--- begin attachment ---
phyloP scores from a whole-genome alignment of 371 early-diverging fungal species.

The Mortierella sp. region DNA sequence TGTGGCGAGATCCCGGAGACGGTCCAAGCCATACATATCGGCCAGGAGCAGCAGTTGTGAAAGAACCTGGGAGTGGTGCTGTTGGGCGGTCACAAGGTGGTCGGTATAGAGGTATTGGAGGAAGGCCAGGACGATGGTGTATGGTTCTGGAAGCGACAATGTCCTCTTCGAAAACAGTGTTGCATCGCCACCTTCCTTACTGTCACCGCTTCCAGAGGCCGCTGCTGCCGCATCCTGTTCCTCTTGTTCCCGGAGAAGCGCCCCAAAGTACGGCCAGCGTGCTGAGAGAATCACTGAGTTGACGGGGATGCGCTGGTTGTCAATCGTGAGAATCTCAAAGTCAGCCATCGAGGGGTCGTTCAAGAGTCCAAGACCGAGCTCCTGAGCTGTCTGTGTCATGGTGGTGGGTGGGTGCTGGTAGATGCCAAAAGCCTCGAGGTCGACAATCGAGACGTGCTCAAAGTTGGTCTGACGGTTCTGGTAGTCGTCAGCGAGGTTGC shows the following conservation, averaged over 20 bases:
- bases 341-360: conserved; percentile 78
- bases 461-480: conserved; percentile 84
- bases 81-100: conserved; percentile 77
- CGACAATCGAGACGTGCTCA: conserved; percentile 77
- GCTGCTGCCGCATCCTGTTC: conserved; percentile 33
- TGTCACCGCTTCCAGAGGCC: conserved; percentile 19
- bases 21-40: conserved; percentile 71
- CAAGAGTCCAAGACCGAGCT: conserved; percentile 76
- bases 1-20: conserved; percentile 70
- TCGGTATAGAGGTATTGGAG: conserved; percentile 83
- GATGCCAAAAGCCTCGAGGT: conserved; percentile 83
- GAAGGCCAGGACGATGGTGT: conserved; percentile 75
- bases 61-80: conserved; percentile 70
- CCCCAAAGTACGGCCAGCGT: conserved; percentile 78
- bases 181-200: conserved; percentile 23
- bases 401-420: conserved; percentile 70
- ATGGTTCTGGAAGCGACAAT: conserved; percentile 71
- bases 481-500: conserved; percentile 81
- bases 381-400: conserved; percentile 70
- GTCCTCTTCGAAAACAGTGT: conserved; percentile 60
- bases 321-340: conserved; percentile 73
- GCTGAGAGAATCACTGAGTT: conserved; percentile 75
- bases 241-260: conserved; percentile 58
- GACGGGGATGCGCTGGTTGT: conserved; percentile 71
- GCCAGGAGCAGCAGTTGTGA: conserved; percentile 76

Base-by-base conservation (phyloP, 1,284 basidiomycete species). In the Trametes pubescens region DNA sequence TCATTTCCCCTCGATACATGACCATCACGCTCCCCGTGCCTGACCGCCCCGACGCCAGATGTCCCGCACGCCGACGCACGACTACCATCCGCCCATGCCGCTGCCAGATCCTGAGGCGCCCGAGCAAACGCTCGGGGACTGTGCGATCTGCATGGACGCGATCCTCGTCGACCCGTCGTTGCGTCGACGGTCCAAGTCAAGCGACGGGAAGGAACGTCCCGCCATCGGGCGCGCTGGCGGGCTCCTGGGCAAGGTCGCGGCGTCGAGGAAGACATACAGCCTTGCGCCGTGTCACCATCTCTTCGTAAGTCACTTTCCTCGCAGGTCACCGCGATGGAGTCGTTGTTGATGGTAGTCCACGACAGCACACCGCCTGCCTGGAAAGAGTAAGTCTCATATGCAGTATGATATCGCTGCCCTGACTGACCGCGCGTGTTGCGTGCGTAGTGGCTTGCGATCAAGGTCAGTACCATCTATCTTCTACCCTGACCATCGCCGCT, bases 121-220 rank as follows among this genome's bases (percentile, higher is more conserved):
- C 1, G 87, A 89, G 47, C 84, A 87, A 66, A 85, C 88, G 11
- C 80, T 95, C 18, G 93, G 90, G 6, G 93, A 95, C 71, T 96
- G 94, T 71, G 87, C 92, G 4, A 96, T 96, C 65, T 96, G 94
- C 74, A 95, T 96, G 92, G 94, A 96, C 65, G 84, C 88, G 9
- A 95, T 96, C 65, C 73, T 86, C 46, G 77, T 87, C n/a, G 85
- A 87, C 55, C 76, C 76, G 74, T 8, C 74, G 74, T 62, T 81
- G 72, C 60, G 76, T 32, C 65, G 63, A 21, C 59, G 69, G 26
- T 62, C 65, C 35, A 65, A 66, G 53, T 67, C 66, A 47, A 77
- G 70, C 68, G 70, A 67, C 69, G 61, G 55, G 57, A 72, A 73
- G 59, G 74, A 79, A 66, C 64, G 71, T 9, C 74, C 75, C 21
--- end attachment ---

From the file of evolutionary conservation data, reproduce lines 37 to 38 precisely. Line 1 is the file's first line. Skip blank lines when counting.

- G 70, C 68, G 70, A 67, C 69, G 61, G 55, G 57, A 72, A 73
- G 59, G 74, A 79, A 66, C 64, G 71, T 9, C 74, C 75, C 21